Getting over our fear of neurobiological psychiatry

by Grace Boey

11641-mainWhat does the brain have to do with mental illness? The answer is – perhaps – a lot. Psychiatric drugs that affect brain chemistry have met with increasing success and acceptance over the past few decades, giving credence to the idea that fixing the brain might fix our mental problems. Growing amounts of research also suggest that many psychiatric conditions are linked to the brain. Though nothing as dramatic as a single “depressive switch” has been found, independent studies suggest that dysregulation of the cortical-limbic system plays a large role in major depression. It’s also been hypothesized that schizophrenia is a misconnection syndrome, or an underlying problem in the ability of different brain regions to send messages back and forth efficiently and accurately.

Yet, overly brain-based approaches to mental disorder face large amounts of backlash. For one, studies like the ones above are far from conclusive. Also, history has given us good reason to be suspicious of brain-based psychiatric theories and treatments (lobotomy, anyone?). Psychoactive drugs alone are often inadequate for treating mental illness, and most patients respond best to a combination of medication and psychotherapy.

Perhaps the biggest setback to neurobiological views of psychiatry is the following intuition: that we aren’t just our brains. A person can’t simply be reduced or equated to her brain, and to do so would dehumanize the patient. Viewing clinical psychiatry as a brain-fixing exercise ignores the fact that patients are people with feelings, stories and personal problems that have brought them to the doctor’s office in the first place. We can't just pump patients full of drugs, and then tell them to go home. The importance of this seems to be confirmed in the superior efficacy, in so many cases, of psychotherapy over drugs.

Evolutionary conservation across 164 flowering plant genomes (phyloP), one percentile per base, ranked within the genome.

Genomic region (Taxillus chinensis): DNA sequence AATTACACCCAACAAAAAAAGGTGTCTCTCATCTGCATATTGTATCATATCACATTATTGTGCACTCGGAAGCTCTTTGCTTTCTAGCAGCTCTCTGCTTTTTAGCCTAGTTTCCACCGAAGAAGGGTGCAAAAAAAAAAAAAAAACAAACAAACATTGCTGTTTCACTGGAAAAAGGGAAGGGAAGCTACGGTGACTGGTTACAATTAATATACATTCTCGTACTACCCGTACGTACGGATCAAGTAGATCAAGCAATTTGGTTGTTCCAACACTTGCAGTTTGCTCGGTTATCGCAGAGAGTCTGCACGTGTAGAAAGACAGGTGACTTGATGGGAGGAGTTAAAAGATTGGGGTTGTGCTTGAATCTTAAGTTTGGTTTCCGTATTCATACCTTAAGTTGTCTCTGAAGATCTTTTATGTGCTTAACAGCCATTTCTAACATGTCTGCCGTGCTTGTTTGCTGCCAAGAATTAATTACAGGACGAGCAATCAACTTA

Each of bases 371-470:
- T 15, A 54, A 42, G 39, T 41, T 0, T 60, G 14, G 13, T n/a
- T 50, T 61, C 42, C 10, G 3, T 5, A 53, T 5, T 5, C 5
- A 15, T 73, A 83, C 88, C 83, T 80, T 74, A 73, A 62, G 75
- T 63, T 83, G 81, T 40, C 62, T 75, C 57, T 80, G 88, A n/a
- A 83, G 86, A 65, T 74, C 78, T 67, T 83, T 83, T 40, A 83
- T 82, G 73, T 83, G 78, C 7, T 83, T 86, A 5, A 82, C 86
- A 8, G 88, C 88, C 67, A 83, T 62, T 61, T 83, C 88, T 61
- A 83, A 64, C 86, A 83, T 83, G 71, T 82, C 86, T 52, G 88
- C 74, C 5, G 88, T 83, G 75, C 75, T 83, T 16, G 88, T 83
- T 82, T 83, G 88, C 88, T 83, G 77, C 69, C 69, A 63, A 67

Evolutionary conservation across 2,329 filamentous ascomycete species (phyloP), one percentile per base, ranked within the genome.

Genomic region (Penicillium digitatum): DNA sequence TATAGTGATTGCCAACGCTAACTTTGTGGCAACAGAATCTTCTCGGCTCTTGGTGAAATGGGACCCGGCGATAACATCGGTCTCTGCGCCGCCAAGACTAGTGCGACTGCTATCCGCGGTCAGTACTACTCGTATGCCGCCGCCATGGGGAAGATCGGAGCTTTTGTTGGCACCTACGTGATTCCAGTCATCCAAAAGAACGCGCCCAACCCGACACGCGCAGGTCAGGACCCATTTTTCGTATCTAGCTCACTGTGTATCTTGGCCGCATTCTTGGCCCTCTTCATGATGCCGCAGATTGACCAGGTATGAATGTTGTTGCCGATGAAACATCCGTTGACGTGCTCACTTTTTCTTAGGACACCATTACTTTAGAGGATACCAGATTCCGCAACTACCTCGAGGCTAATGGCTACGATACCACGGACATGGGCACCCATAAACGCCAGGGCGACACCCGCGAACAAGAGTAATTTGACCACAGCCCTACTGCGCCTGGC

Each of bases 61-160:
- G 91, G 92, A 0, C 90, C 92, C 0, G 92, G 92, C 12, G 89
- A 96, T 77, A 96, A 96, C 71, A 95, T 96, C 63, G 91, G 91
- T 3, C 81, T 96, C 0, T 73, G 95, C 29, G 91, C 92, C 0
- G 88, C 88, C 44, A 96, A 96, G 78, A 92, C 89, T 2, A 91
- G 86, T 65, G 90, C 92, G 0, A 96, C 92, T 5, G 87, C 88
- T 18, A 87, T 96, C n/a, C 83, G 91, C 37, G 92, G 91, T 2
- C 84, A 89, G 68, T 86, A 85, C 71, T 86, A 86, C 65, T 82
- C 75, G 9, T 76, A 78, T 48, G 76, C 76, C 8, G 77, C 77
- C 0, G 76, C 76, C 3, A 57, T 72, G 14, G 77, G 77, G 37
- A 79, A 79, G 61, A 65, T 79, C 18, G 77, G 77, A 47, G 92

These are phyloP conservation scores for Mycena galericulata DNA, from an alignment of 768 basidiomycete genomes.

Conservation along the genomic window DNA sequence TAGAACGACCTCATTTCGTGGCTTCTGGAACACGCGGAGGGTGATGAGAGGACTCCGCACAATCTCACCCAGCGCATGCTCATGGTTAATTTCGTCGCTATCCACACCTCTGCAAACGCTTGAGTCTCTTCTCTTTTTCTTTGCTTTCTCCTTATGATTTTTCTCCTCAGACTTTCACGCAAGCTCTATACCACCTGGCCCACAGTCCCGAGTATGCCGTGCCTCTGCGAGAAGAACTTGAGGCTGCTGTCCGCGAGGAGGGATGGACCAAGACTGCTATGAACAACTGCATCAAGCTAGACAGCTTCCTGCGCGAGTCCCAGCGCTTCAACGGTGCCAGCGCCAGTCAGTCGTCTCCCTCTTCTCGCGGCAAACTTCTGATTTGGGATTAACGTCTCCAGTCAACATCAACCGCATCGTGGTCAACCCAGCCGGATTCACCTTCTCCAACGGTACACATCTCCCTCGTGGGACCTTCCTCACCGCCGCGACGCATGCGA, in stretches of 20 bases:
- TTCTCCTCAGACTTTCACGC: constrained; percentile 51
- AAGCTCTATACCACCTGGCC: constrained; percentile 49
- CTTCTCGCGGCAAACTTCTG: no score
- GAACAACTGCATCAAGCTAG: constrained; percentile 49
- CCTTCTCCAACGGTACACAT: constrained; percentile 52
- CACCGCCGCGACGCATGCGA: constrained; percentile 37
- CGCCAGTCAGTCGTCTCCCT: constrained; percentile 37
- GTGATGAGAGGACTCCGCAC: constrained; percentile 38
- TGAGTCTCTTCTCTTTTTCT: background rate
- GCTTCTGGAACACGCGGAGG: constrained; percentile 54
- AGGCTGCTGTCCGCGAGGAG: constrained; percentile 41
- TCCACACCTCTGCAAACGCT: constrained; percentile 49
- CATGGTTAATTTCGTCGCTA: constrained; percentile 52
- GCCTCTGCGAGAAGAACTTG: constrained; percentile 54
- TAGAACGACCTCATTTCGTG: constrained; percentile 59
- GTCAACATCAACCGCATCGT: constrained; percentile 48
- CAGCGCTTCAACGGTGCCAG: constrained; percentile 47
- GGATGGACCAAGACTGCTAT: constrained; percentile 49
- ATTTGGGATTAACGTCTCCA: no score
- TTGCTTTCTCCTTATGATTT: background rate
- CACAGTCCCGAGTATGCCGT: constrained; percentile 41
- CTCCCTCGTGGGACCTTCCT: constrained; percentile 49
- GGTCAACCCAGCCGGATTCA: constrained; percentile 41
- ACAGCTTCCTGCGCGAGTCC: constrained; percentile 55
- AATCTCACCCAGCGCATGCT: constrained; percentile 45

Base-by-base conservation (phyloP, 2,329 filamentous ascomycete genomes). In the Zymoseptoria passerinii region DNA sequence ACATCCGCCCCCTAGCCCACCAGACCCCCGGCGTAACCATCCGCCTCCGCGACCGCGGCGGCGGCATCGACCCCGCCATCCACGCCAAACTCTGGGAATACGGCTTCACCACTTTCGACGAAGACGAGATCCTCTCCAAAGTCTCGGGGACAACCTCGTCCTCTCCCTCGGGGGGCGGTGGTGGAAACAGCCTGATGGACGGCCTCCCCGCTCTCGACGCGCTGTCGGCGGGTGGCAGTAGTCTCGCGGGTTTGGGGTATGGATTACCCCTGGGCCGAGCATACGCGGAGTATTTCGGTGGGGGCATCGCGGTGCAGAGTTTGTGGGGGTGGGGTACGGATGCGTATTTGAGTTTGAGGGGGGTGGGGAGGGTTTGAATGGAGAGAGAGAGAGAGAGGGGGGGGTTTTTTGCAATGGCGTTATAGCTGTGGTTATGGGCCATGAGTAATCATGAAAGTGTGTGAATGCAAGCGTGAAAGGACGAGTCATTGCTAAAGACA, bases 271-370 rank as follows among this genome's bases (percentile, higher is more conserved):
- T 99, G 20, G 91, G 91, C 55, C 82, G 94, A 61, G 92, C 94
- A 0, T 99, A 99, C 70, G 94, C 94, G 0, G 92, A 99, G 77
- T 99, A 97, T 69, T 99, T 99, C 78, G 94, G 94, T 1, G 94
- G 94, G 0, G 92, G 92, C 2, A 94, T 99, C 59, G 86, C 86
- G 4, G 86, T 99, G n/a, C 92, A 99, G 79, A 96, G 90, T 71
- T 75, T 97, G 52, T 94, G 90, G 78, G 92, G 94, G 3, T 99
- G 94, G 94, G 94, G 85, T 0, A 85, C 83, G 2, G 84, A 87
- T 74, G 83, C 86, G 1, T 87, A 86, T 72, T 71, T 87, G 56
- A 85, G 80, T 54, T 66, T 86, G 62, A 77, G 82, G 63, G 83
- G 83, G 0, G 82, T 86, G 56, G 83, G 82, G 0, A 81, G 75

So, what are we supposed to do with all this neuropsychiatric research? It hardly seems that we should just ignore it. At the same time, we want to recognize that a patient can’t – and shouldn’t – be treated as just a brain. Lots of lip service is paid to how neuroscience and psychology are supposed to “work together hand in hand”, yet tugging intuitions on mental illness make it hard to articulate just why or how this harmony is supposed to occur. The current patchwork, “whatever works best” approach to psychiatric treatment betrays a widespread lack of grounding principles for the concept of mental disorder. As Thomas Insel, director of the National Institute of Mental Health (NIMH) puts it, “Patients with mental disorders deserve better.”

Symptoms versus causes

One big reason for all the confusion is this: psychiatry often focuses disproportionately on mental symptoms, rather than underlying causes (or, pathologies). Take, for example, The American Psychiatric Association’s (APA) Diagnostic and Statistical Manual of Mental Disorders (DSM), which is perhaps the most widely used diagnostic standard by clinical practitioners and insurance companies in America. DSM defines and categorizes mental disorders solely according to what symptoms are displayed, and determining whether someone has a mental disorder usually involves checking items off a list. According to DSM-IV, for someone to be considered depressed, she must simply meet at least 5 of a list of 9 symptoms – persistent depressed mood, diminished interest or pleasure in activities, weight loss, insomnia, agitation, fatigue, feelings of worthlessness, inability to concentrate, and recurrent thoughts of death.